The Significance Of The History House In Arundhati Roy’s The God Of Small Things

September 23, 2021 by Essay Writer

‘The God of Small Things’ is a semi-autobiographical novel, a debut novel and only novel written the by the popular Indian author- activists, Arundhati Roy. The novel is centered on the twins Rahel and Esthappen, who part in their youth and united later in their thirties. The novel deals with family and social obligation, Indian politics, society and class, love and sexuality. The novel is about small changes caused by small things that lead to big things which later leads to big changes. The essay will discuss the significance of the History House in Arundhati Roy’s The God of Small Things. The History House in the novel is an abandoned house which was previously own by an English man who ‘went native’. The history house is a haven for both the twin Estha and Rahel, the place the twins visit to hide away from cruelty and to find solace from one another. The history house is a symbol of preservation from the changes occurring throughout the novel. Even though later in the novel the house converts to a hotel the history house remains forever a history house in people’s mind. The history house’s significance is embedded on the things people do not wish to see changing. In the novel Ammu, the twins’ mother marries and has a divorce later on because of her alcoholic husband and being an unreliable human being. Ammu returns home after her divorce which brings disgrace to herself and her family, this is because Indian societies at the time divorce was a foreign notion brought by the colonial powers of Britain. Divorce was a foreign concept to Indian society, who believed the husband close to the status of God, thus a wife expected to remain forever with her husband as husband could do nothing wrong as God apparently never does. In Ammu’s case she was to remain with her husband regardless of the way he treated her.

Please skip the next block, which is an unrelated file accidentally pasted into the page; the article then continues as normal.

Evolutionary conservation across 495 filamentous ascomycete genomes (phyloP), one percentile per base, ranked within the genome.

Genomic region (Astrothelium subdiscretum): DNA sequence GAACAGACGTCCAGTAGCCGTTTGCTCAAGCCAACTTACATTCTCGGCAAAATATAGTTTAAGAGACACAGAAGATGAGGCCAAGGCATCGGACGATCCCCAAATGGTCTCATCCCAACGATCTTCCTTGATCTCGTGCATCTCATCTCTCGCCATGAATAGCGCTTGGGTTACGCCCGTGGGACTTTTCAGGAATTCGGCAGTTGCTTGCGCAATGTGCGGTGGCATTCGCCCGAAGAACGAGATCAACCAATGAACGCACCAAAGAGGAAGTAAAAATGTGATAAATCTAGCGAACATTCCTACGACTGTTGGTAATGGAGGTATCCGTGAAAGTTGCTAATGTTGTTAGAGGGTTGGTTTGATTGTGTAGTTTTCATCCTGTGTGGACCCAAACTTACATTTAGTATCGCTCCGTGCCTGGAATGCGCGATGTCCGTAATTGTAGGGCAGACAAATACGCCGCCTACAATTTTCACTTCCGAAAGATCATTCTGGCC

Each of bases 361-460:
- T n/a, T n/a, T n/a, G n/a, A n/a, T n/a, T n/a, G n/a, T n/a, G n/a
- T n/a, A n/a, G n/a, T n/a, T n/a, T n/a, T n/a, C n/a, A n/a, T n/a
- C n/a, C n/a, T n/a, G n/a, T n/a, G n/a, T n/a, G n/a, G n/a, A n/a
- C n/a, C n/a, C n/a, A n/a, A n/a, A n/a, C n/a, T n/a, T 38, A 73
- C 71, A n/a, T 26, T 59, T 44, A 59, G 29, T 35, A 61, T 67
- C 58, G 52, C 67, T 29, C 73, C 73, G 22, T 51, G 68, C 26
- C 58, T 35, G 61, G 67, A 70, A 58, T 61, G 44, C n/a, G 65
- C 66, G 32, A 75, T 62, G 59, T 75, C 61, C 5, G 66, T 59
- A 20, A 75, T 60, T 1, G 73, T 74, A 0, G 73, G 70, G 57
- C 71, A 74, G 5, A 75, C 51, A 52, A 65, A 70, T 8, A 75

The way Baba, Ammu’s husbanding seen as normal as most woman suffer through in the name of preserving the family reputation an avoiding bring stigma upon the family name by revealing secrets. Mammachi for example stays with her Pappachi even though he abuses the family by using violence on his family. Mammachi remains faithful and a dutiful wife and even represent a united front in front of the society this keeping the horror within the family. The history house is a representation of traditions the people would not let go of. In the novel Vella Paapen, Velutha’s father who is an untouchable, basically kills his own son by making the Ipe family privy of Ammu and Velutha’s affair. Velutha’s father offers his son’s life to keep up the tradition of keeping classes and caste from getting intimate and by keeping the tradition. Vella Paapen loves his son and values his son but for the sake of wanting to keep the society standard gives up his son fully knowing the consequence that will fall upon his son’s action all with keeping up with the old ways. The police men in the novel beat up Velutha to the point of killing him without knowing the full story or verifying if he committed the deed he is accused (kidnapping the children and raping Amu). The police men are not preserving the law, it more like the police men are protecting the way of life where the touchable and the untouchable do not interact with each other. Arundhati Roy in novel shows this cruelty to try an display that people care about is preserving the status quo or keeping face more than human life, which brings about a question to their morality. Baby Kochamma implicates Velutha for the sole reason of preserving the family name in the society, the reason being she does not want to stain the family name by associating with the servant or in this case the person of lower class, the untouchable. Roy here displays that changes are inevitable because as much as the Indian society tries to rebel against the ways of the British colonialism, the Indian society has adopted the way people are grouped according to the classes and hierarchy of nobility which was used in Britain.


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